Mr. Messerly applied for SSI benefits on June 9, 2012, and the Commissioner
denied his claim on November 5, 2012. (Doc. 10 at 67-81.) Mr. Messerly filed a
request for reconsideration on November 8, 2012. (Id. at 99-100.) The Commissioner
denied Mr. Messerley’s request on February 4, 2013. (Id. at 82-95.)
Mr. Messerly timely filed a written request for a hearing before an ALJ on
March 11, 2013. (Id. at 104.) On January 15, 2014, the ALJ held a hearing. (Id. at 3166.) Mr. Messerly was present at the hearing with counsel and testified. (Id.) On
April 2, 2014, the ALJ rendered his decision denying Mr. Messerly’s claim. (Id. at
On May 28, 2014, Mr. Messerly timely requested a review of the ALJ’s denial
of his claim. (Id. at 7.) On September 8, 2015, the Appeals Council denied Mr.
Messerly’s request for review, making the ALJ’s decision the Commissioner’s final
decision. (Id. at 1-6.)
Mr. Messerly timely filed this action on November 9, 2015, seeking judicial
review of the Commissioner’s decision. (Doc. 1.) Mr. Messerly filed an opening
brief requesting the Court of reverse or remand the Commissioner’s decision. (Doc.
12.) The Commissioner filed a response brief requesting the Court to affirm the
Commissioner’s decision. (Doc. 19.) Mr. Messerly filed a reply brief. (Doc. 24.)
The motion is ripe for decision.
At step one, the ALJ determined that Mr. Messerly had not engaged in
substantial gainful activity since June 26, 2012, the alleged onset date. (Doc. 10 at
13.) At step two, the ALJ found that Mr. Messerly has the following severe
impairments: degenerative disc disease of the lumbar spine, right rotator cuff tear; a
cognitive disorder, and an antisocial personality disorder. (Id.)
At step three, the ALJ found that Mr. Messerly did not have an impairment or
combination of impairments that met or were medically equal to one of the listed
impairments. (Id. at 15-18.)
At step four, the ALJ determined that Mr. Messerly had the residual functional
capacity to perform light work with several limitations. (Id. at 18-22.) The ALJ also
found that Mr. Messerly had no past relevant work. (Id. at 21-22.)
At step five, the ALJ determined that Mr. Messerly was not disabled because
he had the residual functional capacity to engage in substantial gainful activity in
work that exists in significant numbers in the national economy as a marker, routing
clerk, and cleaner/housekeeper. (Id. at 22-23.)
Mr. Messerly’s position
Mr. Messerly argues the ALJ’s decision should be reversed or the case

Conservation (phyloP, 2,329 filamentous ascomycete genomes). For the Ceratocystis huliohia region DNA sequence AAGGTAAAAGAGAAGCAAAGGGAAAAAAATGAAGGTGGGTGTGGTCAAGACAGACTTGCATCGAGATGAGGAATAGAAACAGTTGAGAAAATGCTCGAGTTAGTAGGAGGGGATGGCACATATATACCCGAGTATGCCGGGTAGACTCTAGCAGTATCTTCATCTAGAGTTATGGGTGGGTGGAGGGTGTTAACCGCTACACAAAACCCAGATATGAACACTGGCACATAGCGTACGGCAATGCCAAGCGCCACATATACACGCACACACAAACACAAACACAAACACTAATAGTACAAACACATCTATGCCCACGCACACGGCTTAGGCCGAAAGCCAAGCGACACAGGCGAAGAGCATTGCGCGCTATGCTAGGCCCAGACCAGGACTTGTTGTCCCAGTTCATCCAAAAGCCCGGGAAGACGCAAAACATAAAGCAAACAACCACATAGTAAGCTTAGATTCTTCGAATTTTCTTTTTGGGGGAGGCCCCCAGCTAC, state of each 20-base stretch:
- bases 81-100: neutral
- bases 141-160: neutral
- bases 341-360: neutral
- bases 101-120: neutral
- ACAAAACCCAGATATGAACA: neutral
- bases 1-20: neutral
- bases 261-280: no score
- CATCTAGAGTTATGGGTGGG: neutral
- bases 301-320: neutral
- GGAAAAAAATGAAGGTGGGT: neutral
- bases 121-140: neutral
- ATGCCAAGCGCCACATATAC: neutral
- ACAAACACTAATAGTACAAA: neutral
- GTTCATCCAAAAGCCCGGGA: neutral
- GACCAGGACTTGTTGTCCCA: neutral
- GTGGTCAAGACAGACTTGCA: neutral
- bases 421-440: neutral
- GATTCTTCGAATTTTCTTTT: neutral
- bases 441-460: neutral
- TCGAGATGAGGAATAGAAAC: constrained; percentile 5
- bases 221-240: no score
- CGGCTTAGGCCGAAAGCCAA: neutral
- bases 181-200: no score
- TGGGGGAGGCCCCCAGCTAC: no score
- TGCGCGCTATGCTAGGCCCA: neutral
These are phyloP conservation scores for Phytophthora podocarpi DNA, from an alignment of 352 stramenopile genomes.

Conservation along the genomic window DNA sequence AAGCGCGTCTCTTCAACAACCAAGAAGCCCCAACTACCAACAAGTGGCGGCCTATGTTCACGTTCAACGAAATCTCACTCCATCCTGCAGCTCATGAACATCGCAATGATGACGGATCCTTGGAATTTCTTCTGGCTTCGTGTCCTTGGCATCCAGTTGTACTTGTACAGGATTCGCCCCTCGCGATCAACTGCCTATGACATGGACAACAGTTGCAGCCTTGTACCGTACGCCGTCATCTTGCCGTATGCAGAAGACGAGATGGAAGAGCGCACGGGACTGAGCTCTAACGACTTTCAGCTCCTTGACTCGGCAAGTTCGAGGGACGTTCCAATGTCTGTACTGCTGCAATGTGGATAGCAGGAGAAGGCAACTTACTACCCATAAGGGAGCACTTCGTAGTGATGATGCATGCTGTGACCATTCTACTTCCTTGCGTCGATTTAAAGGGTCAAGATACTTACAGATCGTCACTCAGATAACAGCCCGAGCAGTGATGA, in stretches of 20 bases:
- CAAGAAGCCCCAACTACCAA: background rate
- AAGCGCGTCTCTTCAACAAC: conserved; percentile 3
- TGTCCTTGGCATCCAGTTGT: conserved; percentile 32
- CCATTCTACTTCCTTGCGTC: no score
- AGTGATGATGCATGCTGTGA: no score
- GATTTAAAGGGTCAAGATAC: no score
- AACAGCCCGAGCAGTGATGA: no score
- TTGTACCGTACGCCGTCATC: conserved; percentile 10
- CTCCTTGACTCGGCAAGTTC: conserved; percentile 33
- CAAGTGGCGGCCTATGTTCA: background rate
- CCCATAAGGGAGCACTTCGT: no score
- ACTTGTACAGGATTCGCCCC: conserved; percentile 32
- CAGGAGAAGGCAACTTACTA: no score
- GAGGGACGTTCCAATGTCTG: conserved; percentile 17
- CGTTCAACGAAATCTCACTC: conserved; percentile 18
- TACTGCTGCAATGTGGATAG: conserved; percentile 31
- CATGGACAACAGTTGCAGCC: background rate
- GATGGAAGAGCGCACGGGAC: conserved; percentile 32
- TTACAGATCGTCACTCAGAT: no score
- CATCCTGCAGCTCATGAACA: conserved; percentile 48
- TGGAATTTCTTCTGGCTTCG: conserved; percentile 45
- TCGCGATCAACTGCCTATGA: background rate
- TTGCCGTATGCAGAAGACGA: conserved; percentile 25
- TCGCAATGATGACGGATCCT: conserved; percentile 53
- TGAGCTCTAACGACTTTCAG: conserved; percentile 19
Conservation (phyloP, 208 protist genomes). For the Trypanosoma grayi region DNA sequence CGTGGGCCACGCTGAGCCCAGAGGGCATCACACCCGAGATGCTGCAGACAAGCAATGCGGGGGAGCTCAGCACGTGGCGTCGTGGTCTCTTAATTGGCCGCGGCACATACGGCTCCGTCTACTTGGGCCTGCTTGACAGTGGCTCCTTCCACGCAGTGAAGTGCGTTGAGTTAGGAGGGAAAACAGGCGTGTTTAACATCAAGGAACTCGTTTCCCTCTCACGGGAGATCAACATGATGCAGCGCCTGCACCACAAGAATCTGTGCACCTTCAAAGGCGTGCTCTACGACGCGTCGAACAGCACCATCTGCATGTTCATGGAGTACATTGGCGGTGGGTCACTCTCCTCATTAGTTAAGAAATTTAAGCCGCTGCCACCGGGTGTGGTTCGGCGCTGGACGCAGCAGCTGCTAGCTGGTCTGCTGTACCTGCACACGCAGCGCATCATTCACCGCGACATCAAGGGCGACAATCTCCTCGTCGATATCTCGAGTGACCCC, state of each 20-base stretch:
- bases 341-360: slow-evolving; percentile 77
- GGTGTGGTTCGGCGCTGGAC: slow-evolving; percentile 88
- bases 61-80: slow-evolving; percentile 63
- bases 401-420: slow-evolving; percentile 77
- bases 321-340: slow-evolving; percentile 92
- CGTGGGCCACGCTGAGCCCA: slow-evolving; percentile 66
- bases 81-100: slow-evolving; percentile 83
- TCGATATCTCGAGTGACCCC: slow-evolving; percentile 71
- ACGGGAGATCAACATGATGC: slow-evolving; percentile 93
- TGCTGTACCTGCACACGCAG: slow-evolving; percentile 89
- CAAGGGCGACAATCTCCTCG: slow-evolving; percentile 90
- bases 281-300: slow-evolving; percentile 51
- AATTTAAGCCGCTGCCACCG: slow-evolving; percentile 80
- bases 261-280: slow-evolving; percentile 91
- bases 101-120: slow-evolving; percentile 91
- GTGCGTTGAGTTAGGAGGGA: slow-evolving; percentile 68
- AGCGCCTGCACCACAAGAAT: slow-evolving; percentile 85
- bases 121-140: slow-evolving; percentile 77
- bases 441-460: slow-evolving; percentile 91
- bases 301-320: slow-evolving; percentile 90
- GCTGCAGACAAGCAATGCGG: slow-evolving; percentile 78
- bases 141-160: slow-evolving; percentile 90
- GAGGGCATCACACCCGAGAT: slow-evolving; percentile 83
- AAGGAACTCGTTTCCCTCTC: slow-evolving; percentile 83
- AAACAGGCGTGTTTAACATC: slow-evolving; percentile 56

remanded because the decision is based on the following errors:
The ALJ erred by not finding him disabled under Medical-Vocational
Guidelines Rule 201.09.
The ALJ erred by failing to fully consider his low intellectual
functioning and obtain proper testing.
The ALJ erred by failing to obtain the opinion of a medical
The ALJ erred by failing to follow the regulations regarding medical
improvement based on the agency’s prior approval of his SSI disability
benefits due to his cognitive disorder.
The ALJ erred by finding his subjective complaints of pain and other
symptoms were not credible without giving clear and convincing reasons
which were supported by the evidence.
The ALJ erred by using his daily activities to find his subjective
complaints were not credible because the record showed his daily
activities to be very limited and far less than the activity required for
sustained work activity.
The ALJ erred by using the opinion of the consulting physician who has
been removed from the consulting lists and who did not have all the
The ALJ erred in assessing his residual functional capacity because it
was not supported by the record.
The ALJ erred by finding he could perform the jobs listed by the
vocational expert because those jobs required tasks that exceeded his
residual functional capacity.
The Court determines, after a review of the record, that the ALJ’s decision is
reasonably supported by substantial credible evidence and is free of legal error. The
ALJ provided more than a mere scintilla of evidence, and the evidence is sufficient for
a reasonable mind to accept it as adequate support for his conclusion. Therefore, the
ALJ’s decision is subject to reversal or remand only if it was based on legal error.
Mr. Messerly argues he is disabled under the Medical-Vocational Guidelines
Rule 201.14 set forth at 20 C.F.R. Part 404, Subpart P, App. 2. Under Rule 201.14
Mr. Messerly is disabled if he meets the following criteria: (1) he is limited to
sedentary works; (2) he must be closely approaching advanced age; (3) he has an
education of high school graduate or more–does not provide for direct entry into
skilled work; and (4) he has prior work experience of skilled or semiskilled–skills not
The controlling issue is whether Mr. Messerly is able to perform light work as
opposed to being limited to sedentary work. If he is, Mr. Messerly is not disabled
under Rule 201.14. Mr. Messerly testified he cannot lift anything with his right arm.
Tr. 52. Based upon this testimony Mr. Messerly argues that he is limited to sedentary